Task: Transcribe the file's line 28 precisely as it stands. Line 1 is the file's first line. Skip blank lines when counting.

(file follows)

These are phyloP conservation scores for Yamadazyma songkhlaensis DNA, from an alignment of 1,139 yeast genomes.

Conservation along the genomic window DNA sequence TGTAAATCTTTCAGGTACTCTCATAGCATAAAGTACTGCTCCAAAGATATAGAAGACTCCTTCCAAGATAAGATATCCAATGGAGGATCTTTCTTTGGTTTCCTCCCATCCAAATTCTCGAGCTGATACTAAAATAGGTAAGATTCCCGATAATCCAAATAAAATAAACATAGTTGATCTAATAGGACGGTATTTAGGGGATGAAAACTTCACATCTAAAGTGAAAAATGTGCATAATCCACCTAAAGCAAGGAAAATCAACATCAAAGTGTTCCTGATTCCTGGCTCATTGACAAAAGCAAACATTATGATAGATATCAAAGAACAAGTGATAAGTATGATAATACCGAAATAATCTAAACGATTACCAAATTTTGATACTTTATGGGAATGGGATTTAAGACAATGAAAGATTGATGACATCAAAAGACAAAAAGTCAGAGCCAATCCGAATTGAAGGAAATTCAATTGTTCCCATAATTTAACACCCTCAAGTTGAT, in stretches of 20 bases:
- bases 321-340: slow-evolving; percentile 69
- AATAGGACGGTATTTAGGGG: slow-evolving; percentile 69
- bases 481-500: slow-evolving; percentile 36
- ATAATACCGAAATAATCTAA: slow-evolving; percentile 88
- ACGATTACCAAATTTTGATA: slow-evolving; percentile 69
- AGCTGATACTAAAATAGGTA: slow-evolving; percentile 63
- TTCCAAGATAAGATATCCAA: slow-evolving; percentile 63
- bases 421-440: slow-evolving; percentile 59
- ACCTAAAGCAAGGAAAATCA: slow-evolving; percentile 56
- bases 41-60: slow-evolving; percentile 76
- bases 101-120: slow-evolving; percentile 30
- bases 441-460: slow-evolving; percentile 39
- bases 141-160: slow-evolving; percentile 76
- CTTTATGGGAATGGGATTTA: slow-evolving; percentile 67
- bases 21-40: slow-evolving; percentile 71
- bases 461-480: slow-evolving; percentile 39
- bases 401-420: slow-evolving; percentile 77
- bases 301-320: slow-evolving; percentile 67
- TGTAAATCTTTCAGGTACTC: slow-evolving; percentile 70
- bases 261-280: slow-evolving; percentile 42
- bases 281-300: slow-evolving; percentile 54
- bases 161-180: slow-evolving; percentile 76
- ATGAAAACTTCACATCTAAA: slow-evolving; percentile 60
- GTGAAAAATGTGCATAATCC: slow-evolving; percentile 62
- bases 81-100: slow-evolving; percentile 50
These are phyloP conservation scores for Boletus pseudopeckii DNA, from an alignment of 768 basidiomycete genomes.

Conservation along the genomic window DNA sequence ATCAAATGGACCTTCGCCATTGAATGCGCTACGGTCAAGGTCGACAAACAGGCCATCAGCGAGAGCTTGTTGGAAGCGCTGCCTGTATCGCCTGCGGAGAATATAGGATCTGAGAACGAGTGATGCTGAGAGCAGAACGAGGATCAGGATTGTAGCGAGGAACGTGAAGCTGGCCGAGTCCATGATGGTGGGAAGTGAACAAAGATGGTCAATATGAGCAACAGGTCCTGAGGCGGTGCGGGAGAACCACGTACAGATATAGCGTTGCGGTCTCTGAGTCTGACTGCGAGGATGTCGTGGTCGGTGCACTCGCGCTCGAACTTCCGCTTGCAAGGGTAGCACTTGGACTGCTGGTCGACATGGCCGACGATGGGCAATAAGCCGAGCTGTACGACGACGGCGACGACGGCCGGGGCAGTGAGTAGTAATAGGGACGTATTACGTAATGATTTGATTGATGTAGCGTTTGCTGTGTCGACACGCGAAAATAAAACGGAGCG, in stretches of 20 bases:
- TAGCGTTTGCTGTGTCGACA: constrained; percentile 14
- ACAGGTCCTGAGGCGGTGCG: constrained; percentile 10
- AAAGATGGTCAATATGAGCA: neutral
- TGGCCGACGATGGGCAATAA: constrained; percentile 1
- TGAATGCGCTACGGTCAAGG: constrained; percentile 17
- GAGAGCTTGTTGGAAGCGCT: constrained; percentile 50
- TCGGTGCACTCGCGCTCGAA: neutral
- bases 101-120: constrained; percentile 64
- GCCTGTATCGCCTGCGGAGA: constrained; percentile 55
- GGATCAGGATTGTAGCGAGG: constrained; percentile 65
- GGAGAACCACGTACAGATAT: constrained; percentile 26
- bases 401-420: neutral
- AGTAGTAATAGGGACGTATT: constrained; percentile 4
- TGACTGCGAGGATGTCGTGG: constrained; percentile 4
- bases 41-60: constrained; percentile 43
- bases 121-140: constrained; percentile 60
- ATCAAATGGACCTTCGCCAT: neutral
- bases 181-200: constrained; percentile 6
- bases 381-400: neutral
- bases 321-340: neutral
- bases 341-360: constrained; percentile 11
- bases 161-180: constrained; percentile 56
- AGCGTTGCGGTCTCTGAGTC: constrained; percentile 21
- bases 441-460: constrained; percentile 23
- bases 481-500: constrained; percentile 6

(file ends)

These are phyloP conservation scores for Boletus pseudopeckii DNA, from an alignment of 768 basidiomycete genomes.